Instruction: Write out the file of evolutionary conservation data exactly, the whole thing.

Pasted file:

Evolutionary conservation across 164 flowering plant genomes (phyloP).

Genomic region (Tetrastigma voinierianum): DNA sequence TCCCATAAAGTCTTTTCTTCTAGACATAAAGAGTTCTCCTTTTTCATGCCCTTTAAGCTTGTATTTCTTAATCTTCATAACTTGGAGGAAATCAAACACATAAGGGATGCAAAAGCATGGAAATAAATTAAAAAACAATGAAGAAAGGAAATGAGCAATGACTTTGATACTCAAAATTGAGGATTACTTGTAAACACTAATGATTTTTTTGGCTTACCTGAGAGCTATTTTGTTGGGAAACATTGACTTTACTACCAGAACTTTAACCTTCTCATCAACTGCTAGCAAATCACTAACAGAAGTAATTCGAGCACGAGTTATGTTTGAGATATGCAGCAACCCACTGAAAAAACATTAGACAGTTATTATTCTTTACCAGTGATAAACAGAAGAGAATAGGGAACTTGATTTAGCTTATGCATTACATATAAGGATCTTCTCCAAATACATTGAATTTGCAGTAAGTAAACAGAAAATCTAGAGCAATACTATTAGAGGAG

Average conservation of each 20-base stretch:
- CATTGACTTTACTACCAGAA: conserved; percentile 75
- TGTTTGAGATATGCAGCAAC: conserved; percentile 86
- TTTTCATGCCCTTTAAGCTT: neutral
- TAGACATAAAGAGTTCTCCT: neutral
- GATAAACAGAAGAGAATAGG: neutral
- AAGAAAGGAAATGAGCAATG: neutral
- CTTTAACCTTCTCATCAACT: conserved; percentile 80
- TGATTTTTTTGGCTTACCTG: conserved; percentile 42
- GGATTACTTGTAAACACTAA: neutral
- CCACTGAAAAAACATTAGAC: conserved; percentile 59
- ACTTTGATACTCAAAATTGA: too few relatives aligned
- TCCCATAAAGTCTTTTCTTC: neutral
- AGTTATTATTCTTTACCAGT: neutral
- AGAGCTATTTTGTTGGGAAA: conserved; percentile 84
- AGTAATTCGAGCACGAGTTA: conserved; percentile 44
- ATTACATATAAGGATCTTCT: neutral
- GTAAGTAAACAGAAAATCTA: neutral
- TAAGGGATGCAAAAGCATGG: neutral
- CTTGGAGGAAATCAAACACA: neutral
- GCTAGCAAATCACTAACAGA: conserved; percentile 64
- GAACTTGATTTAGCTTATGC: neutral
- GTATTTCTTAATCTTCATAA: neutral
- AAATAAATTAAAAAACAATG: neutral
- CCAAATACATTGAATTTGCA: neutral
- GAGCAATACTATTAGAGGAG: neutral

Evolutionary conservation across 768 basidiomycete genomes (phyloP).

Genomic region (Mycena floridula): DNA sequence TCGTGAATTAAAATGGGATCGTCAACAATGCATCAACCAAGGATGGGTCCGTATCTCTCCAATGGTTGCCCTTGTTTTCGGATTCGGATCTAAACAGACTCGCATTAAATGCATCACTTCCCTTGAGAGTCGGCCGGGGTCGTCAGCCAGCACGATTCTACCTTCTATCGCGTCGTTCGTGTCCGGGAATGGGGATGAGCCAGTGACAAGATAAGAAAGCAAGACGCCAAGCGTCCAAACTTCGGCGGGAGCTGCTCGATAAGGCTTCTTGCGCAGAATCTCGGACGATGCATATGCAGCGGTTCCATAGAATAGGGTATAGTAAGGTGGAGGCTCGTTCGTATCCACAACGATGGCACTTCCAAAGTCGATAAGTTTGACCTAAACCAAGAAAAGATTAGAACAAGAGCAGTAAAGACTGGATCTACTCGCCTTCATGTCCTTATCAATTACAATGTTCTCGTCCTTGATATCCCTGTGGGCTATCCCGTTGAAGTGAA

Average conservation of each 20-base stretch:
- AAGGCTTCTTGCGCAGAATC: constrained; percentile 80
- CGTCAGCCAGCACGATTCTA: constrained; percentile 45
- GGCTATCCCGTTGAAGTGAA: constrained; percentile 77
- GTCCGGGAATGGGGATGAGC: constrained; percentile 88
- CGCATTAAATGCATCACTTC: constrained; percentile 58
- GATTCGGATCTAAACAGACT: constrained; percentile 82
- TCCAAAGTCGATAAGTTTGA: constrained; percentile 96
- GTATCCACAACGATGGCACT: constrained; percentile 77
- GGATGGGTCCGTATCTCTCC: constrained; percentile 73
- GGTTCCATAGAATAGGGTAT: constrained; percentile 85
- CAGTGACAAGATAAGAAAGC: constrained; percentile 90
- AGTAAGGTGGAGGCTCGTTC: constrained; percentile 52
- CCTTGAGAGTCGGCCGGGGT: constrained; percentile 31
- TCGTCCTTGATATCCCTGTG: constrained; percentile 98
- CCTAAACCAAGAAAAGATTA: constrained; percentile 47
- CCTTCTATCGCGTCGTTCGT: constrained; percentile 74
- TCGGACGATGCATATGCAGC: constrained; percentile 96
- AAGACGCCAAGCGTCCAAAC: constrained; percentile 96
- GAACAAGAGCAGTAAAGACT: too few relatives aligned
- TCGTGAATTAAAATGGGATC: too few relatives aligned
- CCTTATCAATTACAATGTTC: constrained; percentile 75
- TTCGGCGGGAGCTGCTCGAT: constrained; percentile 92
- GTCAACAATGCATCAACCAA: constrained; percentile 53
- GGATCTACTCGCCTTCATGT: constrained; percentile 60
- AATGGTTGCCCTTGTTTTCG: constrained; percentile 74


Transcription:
Evolutionary conservation across 164 flowering plant genomes (phyloP).

Genomic region (Tetrastigma voinierianum): DNA sequence TCCCATAAAGTCTTTTCTTCTAGACATAAAGAGTTCTCCTTTTTCATGCCCTTTAAGCTTGTATTTCTTAATCTTCATAACTTGGAGGAAATCAAACACATAAGGGATGCAAAAGCATGGAAATAAATTAAAAAACAATGAAGAAAGGAAATGAGCAATGACTTTGATACTCAAAATTGAGGATTACTTGTAAACACTAATGATTTTTTTGGCTTACCTGAGAGCTATTTTGTTGGGAAACATTGACTTTACTACCAGAACTTTAACCTTCTCATCAACTGCTAGCAAATCACTAACAGAAGTAATTCGAGCACGAGTTATGTTTGAGATATGCAGCAACCCACTGAAAAAACATTAGACAGTTATTATTCTTTACCAGTGATAAACAGAAGAGAATAGGGAACTTGATTTAGCTTATGCATTACATATAAGGATCTTCTCCAAATACATTGAATTTGCAGTAAGTAAACAGAAAATCTAGAGCAATACTATTAGAGGAG

Average conservation of each 20-base stretch:
- CATTGACTTTACTACCAGAA: conserved; percentile 75
- TGTTTGAGATATGCAGCAAC: conserved; percentile 86
- TTTTCATGCCCTTTAAGCTT: neutral
- TAGACATAAAGAGTTCTCCT: neutral
- GATAAACAGAAGAGAATAGG: neutral
- AAGAAAGGAAATGAGCAATG: neutral
- CTTTAACCTTCTCATCAACT: conserved; percentile 80
- TGATTTTTTTGGCTTACCTG: conserved; percentile 42
- GGATTACTTGTAAACACTAA: neutral
- CCACTGAAAAAACATTAGAC: conserved; percentile 59
- ACTTTGATACTCAAAATTGA: too few relatives aligned
- TCCCATAAAGTCTTTTCTTC: neutral
- AGTTATTATTCTTTACCAGT: neutral
- AGAGCTATTTTGTTGGGAAA: conserved; percentile 84
- AGTAATTCGAGCACGAGTTA: conserved; percentile 44
- ATTACATATAAGGATCTTCT: neutral
- GTAAGTAAACAGAAAATCTA: neutral
- TAAGGGATGCAAAAGCATGG: neutral
- CTTGGAGGAAATCAAACACA: neutral
- GCTAGCAAATCACTAACAGA: conserved; percentile 64
- GAACTTGATTTAGCTTATGC: neutral
- GTATTTCTTAATCTTCATAA: neutral
- AAATAAATTAAAAAACAATG: neutral
- CCAAATACATTGAATTTGCA: neutral
- GAGCAATACTATTAGAGGAG: neutral

Evolutionary conservation across 768 basidiomycete genomes (phyloP).

Genomic region (Mycena floridula): DNA sequence TCGTGAATTAAAATGGGATCGTCAACAATGCATCAACCAAGGATGGGTCCGTATCTCTCCAATGGTTGCCCTTGTTTTCGGATTCGGATCTAAACAGACTCGCATTAAATGCATCACTTCCCTTGAGAGTCGGCCGGGGTCGTCAGCCAGCACGATTCTACCTTCTATCGCGTCGTTCGTGTCCGGGAATGGGGATGAGCCAGTGACAAGATAAGAAAGCAAGACGCCAAGCGTCCAAACTTCGGCGGGAGCTGCTCGATAAGGCTTCTTGCGCAGAATCTCGGACGATGCATATGCAGCGGTTCCATAGAATAGGGTATAGTAAGGTGGAGGCTCGTTCGTATCCACAACGATGGCACTTCCAAAGTCGATAAGTTTGACCTAAACCAAGAAAAGATTAGAACAAGAGCAGTAAAGACTGGATCTACTCGCCTTCATGTCCTTATCAATTACAATGTTCTCGTCCTTGATATCCCTGTGGGCTATCCCGTTGAAGTGAA

Average conservation of each 20-base stretch:
- AAGGCTTCTTGCGCAGAATC: constrained; percentile 80
- CGTCAGCCAGCACGATTCTA: constrained; percentile 45
- GGCTATCCCGTTGAAGTGAA: constrained; percentile 77
- GTCCGGGAATGGGGATGAGC: constrained; percentile 88
- CGCATTAAATGCATCACTTC: constrained; percentile 58
- GATTCGGATCTAAACAGACT: constrained; percentile 82
- TCCAAAGTCGATAAGTTTGA: constrained; percentile 96
- GTATCCACAACGATGGCACT: constrained; percentile 77
- GGATGGGTCCGTATCTCTCC: constrained; percentile 73
- GGTTCCATAGAATAGGGTAT: constrained; percentile 85
- CAGTGACAAGATAAGAAAGC: constrained; percentile 90
- AGTAAGGTGGAGGCTCGTTC: constrained; percentile 52
- CCTTGAGAGTCGGCCGGGGT: constrained; percentile 31
- TCGTCCTTGATATCCCTGTG: constrained; percentile 98
- CCTAAACCAAGAAAAGATTA: constrained; percentile 47
- CCTTCTATCGCGTCGTTCGT: constrained; percentile 74
- TCGGACGATGCATATGCAGC: constrained; percentile 96
- AAGACGCCAAGCGTCCAAAC: constrained; percentile 96
- GAACAAGAGCAGTAAAGACT: too few relatives aligned
- TCGTGAATTAAAATGGGATC: too few relatives aligned
- CCTTATCAATTACAATGTTC: constrained; percentile 75
- TTCGGCGGGAGCTGCTCGAT: constrained; percentile 92
- GTCAACAATGCATCAACCAA: constrained; percentile 53
- GGATCTACTCGCCTTCATGT: constrained; percentile 60
- AATGGTTGCCCTTGTTTTCG: constrained; percentile 74